**Men and nations behave wisely
once they have exhausted all the other alternatives.**
LARGEST QUAKES so far today -
None 5.0 or higher.
4.5 OFF THE COAST OF NORTHERN CALIFORNIA
Yesterday, 11/3/13 -
5.4 SOUTH SANDWICH ISLANDS REGION
5.9 CELEBES SEA
5.2 RYUKYU ISLANDS, JAPAN
5.2 NEAR THE EAST COAST OF HONSHU, JAPAN
5.0 NEAR THE S. COAST OF HONSHU, JAPAN
5.7 NEW BRITAIN, PNG
5.0 KURIL ISLANDS
5.0 WESTERN INDIAN-ANTARCTIC RIDGE
Mount Sinabung volcano erupts in Sumatra, Indonesia - The Mount Sinabung volcano in Karo district of North Sumatra erupted again early Sunday, shooting a column of ash up to 7,000 feet The volcano in western Indonesia erupted twice Sunday, hurling red-hot ash and rocks up to seven kilometres into the air and forcing more than 1,300 people to evacuate. Indonesian authorities evacuated people at four villages within 3 kilometers of Mount Sinabung. The volcano's previous eruption was registered on October 24. The volcano woke up in September after staying dormant for three years.
TROPICAL STORMS -
Current tropical storms - maps and details.
* In the Western Pacific -
- Tropical depression Krosa is located approximately 246 nm south-southeast of Hong Kong.
- Tropical depression Thirty is located 430 nm east of Puerto Princess, Philippines.
- Tropical storm Haiyan is located approximately 829 nm east-southeast of Yap.
* In the Eastern Pacific -
- Tropical storm Sonia is located about 60 mi (95 km) SSW of Culiacan, Mexico.
Tropical Storm Sonia formed off Mexico's Pacific coast on early Sunday morning in an area that has already been ravaged by Hurricanes Raymond and Manuel. A tropical storm warning extends from Mazatlan northward to Altata along northwest Mexico's mainland.
The tropical West Pacific remains quite active this week, as three systems are currently in the basin with landfall of these storms expected through the week. Currently, there is a tropical system to the south of Hong Kong, the once-typhoon named Krosa, that is expected to strike southern Vietnam, Laos and Cambodia with some rain and threat for flooding Monday into Tuesday.
Another system, currently called Tropical Depression 30W, is located just east of the southern Philippines island of Mindanao, is expected to push over land in the morning hours Monday, before pushing into the South China Sea by late Monday. This is where the storm is expected to develop further and could become a tropical storm or even a typhoon as it pushes westward.
A second landfall of that storm could be over southern Vietnam and Cambodia, bringing with it the possibility of flooding rainfall, stronger winds, coastal flooding, and mudslides. Anyone from Ho Chi Minh City through Hue in Vietnam will have to pay close attention to this storm.
The third, and perhaps most dangerous storm is still in its infancy. That is Tropical Depression 31W (now Tropical Storm Haiyan), which is still several hundred miles east of the Philippines, and even southeast of Guam. This system is expected to push to the west for the next few days as it gains strength over the warm waters of the Pacific. This third storm is the one to watch closely for the Philippines as this will likely strike land late in the week. It is expected to be at least a minimal typhoon as it strikes the central islands of the Philippines, and even has the chance to be a strong typhoon as it moves through. The exact track is still to be determined, but anyone in the Philippines will have to pay close attention to the system over the next few days.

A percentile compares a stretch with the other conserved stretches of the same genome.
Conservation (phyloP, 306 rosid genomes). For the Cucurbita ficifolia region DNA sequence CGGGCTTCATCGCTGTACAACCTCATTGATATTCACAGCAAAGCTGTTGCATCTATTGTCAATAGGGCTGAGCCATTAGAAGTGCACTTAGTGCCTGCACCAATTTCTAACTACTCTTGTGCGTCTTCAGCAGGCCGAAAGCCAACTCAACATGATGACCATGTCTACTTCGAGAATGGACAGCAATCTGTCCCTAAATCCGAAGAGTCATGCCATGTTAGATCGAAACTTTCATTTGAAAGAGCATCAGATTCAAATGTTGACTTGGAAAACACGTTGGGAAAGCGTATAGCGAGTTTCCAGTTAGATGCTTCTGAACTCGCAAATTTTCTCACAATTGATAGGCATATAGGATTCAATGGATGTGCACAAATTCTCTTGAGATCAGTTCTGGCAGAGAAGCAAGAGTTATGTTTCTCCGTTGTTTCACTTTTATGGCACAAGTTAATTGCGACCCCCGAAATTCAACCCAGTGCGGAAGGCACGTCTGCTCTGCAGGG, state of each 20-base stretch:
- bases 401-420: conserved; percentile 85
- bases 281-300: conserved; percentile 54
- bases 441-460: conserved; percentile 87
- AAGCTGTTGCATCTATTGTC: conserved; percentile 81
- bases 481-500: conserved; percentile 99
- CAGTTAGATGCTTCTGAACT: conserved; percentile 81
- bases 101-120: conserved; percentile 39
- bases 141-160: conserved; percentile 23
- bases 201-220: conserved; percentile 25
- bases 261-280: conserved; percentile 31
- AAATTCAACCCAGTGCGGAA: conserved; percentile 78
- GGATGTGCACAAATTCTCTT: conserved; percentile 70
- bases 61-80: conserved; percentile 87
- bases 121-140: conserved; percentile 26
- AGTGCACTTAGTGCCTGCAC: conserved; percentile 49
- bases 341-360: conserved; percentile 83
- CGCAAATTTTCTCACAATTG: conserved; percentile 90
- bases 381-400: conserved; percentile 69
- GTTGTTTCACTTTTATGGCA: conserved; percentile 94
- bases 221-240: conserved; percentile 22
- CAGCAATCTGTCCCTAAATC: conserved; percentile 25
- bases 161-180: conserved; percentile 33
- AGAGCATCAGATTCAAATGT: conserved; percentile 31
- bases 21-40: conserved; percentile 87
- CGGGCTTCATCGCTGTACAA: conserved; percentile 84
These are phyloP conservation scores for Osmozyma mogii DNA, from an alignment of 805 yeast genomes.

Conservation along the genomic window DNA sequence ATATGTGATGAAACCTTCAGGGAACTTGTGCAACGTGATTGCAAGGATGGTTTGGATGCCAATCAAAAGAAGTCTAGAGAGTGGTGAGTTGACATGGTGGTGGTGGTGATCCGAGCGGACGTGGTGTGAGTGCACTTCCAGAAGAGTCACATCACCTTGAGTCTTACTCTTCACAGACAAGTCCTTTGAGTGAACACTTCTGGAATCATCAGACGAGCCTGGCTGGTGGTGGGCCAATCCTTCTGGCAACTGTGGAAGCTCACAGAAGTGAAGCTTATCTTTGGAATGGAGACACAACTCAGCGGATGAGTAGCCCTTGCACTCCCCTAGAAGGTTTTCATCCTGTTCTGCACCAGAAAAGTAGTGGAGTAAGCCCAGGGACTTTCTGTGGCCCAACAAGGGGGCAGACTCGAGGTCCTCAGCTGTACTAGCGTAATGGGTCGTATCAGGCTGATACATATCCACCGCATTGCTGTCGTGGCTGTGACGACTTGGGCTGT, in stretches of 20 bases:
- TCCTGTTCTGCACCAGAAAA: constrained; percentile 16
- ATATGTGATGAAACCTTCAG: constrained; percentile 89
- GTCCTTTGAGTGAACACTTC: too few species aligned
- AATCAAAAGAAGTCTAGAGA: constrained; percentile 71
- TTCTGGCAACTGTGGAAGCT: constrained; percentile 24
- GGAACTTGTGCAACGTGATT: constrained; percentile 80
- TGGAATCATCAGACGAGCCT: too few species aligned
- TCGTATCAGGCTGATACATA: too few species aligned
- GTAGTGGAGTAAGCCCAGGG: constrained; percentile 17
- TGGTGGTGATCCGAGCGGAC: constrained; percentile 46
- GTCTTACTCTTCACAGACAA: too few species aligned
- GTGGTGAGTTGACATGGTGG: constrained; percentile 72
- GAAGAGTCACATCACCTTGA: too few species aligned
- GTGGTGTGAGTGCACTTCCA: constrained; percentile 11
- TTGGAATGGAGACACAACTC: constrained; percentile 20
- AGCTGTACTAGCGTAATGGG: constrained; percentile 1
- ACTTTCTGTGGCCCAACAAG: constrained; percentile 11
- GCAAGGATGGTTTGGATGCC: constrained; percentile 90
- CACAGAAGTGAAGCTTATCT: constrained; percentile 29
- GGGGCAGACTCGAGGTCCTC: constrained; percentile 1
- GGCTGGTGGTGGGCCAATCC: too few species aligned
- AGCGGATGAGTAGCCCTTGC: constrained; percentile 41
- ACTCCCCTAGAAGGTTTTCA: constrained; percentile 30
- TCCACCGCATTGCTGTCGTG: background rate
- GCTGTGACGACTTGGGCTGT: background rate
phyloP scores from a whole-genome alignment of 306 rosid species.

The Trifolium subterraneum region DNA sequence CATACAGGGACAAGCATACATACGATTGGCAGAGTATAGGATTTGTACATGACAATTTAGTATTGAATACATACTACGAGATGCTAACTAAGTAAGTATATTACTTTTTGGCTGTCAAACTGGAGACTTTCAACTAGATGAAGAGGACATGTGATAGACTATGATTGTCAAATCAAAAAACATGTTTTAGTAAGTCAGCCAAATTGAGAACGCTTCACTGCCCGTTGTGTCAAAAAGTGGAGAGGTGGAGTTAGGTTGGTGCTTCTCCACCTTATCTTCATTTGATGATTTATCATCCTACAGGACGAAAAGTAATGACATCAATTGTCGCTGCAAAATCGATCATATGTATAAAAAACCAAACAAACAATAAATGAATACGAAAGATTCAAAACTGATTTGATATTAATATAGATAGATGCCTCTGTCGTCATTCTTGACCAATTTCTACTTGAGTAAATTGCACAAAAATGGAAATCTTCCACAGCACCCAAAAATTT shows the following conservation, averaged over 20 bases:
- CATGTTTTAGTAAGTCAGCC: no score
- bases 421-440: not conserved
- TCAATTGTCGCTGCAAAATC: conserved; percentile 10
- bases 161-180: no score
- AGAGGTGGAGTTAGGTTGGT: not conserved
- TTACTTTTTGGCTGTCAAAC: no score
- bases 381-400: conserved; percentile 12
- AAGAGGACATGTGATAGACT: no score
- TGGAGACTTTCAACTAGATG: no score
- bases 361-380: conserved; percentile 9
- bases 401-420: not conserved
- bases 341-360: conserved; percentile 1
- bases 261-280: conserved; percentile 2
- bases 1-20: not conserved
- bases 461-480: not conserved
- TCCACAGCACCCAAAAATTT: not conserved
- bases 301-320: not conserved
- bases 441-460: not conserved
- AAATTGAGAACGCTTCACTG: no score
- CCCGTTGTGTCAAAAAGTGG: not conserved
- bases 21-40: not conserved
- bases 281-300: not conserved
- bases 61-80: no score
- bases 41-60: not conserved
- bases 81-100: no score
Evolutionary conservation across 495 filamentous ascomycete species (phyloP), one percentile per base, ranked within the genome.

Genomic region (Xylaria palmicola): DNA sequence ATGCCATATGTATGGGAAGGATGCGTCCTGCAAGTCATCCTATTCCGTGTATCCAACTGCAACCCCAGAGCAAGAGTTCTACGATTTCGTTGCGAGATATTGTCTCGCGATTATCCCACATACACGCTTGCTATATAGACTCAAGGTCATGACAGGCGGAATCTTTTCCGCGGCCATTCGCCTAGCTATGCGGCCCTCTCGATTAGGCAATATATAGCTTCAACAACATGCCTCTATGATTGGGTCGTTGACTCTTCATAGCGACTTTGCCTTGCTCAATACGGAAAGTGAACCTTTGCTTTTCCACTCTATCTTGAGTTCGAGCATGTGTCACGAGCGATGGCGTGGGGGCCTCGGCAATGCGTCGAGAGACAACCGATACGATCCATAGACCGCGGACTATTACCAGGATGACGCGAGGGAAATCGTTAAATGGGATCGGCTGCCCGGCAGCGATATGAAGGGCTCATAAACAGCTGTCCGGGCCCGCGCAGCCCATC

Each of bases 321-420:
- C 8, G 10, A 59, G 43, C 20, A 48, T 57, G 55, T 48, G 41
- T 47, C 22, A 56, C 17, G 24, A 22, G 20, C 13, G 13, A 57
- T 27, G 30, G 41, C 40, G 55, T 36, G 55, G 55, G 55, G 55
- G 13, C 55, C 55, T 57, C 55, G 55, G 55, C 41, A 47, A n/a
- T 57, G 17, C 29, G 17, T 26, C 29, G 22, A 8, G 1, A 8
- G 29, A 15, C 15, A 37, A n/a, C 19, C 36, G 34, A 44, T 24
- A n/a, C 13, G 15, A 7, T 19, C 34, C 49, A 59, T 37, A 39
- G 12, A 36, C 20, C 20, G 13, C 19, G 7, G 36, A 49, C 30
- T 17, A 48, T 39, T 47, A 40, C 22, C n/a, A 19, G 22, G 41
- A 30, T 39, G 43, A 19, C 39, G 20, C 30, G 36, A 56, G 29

It is expected to bring heavy rainfall for most parts of the Philippines, along with some strong winds and rough seas. There will be a threat for mudslides as several weaker storms over the past few weeks have affected the region and brought heavy rainfall. And with Tropical Depression 30W moving through, even more rain will be added to that total through the week. Once this system strikes the Philippines late this week, there is a chance for another system for next weekend with the West Pacific remaining active.
SEVERE RAIN STORMS, FLOODING, LANDSLIDES -
Tropical Storm Sonia to Help Soak the U. S. Plains - Moisture streaming away from Tropical Storm Sonia will help return soaking rain to the central and southern Plains this week. The center of Sonia will never reach U.S. soil, but its moisture was responsible for ending the weekend with some rain around the Big Bend region of Texas.
Showers will continue to expand across Texas Sunday night through Monday. Tuesday is when the moisture from Sonia will combine with moisture from the Gulf of Mexico and a storm system emerging from the Rockies to produce widespread rain from central Texas to eastern Nebraska and Iowa. Enough cold air will be in place for snow (4-7 inches in some areas) to fall along the rain's northern fringe. Tuesday night through Wednesday, the rain will gradually evolve into a more uniform solid line as it presses eastward into the Midwest and lower Mississippi Valley.
The rain will reach the East Coast Thursday and Thursday night. There is concern for strong wind gusts to accompany the rain across the St. Lawrence Valley and New England. Downpours can accompany the rain along its entire path from the Plains to the East Coast. Such downpours will not only interfere with outdoor plans, but could lead to travel delays.
Widespread flooding problems are not expected, but there could be isolated issues across the Plains Tuesday through Tuesday night if a band of heavy rain develops and sits stubbornly over an area for an extended period of time. The area at greatest risk for this occurring stretches from central Texas to western Iowa. Areas where the ground is still saturated from last week's deluge will be most susceptible to flooding. The rain band after Tuesday night will be moving quick enough to limit flooding issues.
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